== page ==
Helpful tips to prepare children and teens with ADD/ADHD for school

Print
Email
|

by New Day Producers

KING5.com

Posted on August 12, 2013 at 11:00 AM

Updated Wednesday, Aug 14 at 7:46 PM

The start of the school year can be challenging for any family, especially those with students who have ADD or ADHD. That’s why it is important to get ready early and have a plan. Pediatrician Don Shifrin joined Margaret to offer helpful tips on how to prepare children with ADD/ADHD for school.

Here are his notes, as well as helpful resources for families with students who have ADD/ADHD:

It's not just about the meds.

Although it is officially “Attention Deficit Disorder,” I like to think of it, as “Attention Different Disorder.” It is as much a bona fide medical diagnosis as vision problems or diabetes.  There is ample evidence that ADD children can be as academically competent and skilled as those without ADD. Yes, these kids and teens need additional and often different attention from parents and teachers.  You would not tell a child with vision problems to "try harder", or a child with diabetes to just take insulin and all would be normal.

 

So with school starting in less than one month, here are 3 things you can do to smooth out those first few days- and hopefully most of the school year as well.

 

1) PREPARE (this means now)

Most kids and certainly teens stay up later in summer - and get up later too. Start preparing for early rising by transitioning to earlier sleep times. If you cannot coax them to bed earlier start waking them earlier by 30 minutes and watch those late nights improve. Lastly, check that everyone agrees on what time arising will take place and when medications will be taken daily. (This is especially important if there are living arrangements including two households). 

 

Organize, organize, organize:  school supplies, clothes and shoes in closets (maybe by colors). Maybe even a color coded filing system for each subject? Pick out that special backpack. (Remember weight is not more than 10-15% of your child's weight). Buy a whiteboard to track progress of schoolwork. projects, anything you want, or should measure. If we see it, it is more likely to get done.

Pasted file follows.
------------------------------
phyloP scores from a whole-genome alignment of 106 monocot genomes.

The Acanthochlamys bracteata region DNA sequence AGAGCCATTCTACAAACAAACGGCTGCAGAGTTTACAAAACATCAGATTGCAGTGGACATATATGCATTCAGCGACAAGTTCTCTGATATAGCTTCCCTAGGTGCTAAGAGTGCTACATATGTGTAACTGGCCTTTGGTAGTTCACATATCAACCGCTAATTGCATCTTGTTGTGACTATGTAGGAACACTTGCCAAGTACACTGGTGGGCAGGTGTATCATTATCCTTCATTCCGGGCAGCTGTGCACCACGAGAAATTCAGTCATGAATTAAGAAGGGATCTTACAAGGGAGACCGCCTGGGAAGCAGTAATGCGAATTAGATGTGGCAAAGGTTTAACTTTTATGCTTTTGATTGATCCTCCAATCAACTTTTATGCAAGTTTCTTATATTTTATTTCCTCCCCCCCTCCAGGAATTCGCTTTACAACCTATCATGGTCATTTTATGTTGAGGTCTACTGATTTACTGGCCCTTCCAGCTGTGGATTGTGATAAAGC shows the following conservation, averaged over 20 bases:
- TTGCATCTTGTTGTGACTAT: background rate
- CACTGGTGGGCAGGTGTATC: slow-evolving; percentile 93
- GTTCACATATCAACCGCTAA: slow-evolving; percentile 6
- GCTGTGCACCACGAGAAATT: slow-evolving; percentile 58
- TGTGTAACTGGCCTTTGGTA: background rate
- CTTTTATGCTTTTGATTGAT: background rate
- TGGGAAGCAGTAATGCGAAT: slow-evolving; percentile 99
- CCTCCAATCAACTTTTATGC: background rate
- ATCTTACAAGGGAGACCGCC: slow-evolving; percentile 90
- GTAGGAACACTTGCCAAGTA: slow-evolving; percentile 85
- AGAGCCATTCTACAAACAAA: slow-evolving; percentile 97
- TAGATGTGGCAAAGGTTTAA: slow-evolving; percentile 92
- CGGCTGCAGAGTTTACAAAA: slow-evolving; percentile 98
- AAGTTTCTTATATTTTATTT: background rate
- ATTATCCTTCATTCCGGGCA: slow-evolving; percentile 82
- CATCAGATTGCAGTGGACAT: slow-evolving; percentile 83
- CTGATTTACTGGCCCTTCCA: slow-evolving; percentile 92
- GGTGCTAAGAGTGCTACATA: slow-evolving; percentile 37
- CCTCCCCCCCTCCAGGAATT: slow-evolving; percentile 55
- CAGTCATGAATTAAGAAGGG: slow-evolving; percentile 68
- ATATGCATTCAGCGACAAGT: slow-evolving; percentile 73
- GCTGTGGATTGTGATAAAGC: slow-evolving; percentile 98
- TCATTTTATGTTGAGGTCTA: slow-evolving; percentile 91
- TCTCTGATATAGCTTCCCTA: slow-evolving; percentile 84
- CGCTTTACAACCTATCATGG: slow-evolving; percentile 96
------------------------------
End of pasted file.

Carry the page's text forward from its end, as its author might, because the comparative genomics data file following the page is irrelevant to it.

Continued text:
Where to study? Prepare a special clean, quiet, well supplied (so we don't have to bounce up and search for tape, hole punches, or glue) and impenetrable study space from TV, internet, dogs, little brothers or video game aliens. Make sure that you have a timer so you will be able to help him stay on tasks and enforce study breaks- and getting back to homework!

 

2) PLAN:

Although you are the CEO of the household, you are your child's executive consultant. That means planning ahead. Finding you own child's organizational style is important, but plan for the "oh no's".  Where's my backpack? Forgot my homework. Can't find my shoes? Plan for sunrise and sunset. Routines provide structure and improve daily functioning. And decrease stress.  So plan then commit to them.

 

“Hope” is not a strategy. Routines need time- to become routines. Make it a family affair and practice before school starts (Morning routines for happier dressing, eating; and picking up their backpack in the same location. Oh- and no TV/computer-please! Evening routines for free time: activities, snacking, studying, dinner, bathing, and a sweet and calm bedtime).

 

For studying, stay close but do not hover. You are the available, askable parent. Take breaks.  Have some fun afterward (games or even a little computer time). Note that the dinner table and bed are absolutely electronic free zones. (These devices are well known for stealing family time and sleep).

 

3) PERFORM:

Organize, analyze, and prioritize are not intuitive functions with ADD children. So even though you have prepared and planned, your house often may not operate until it is on red alert. Stressful as it is, maintain a sense of humor. As you go so goes the household. Manageable mornings, after-school, and evenings with ADD children require a tremendous amount of understanding and work. You have to observe, learn, and rebalance if things are too hectic. Model the skills you want your child to learn. Show your love often. Praise immediately following a well done assignment or chore is received best by your child. Children with disorganized behaviors will not change when told to "try harder".

 

Resources:

additudemag.com (Please subscribe)

healthychildren.org  from the American Academy of Pediatrics: http://tinyurl.com/kpvju47

A Mind at a Time: How Every Child Can Succeed. By Mel Levine

Smart but Scattered: Peg Dawson (a must for parents to assess learning styles and organization at home and school)

Learning Outside the Lines: Jonathan Mooney and David Cole (for high school and college students)

 

Print
Email
|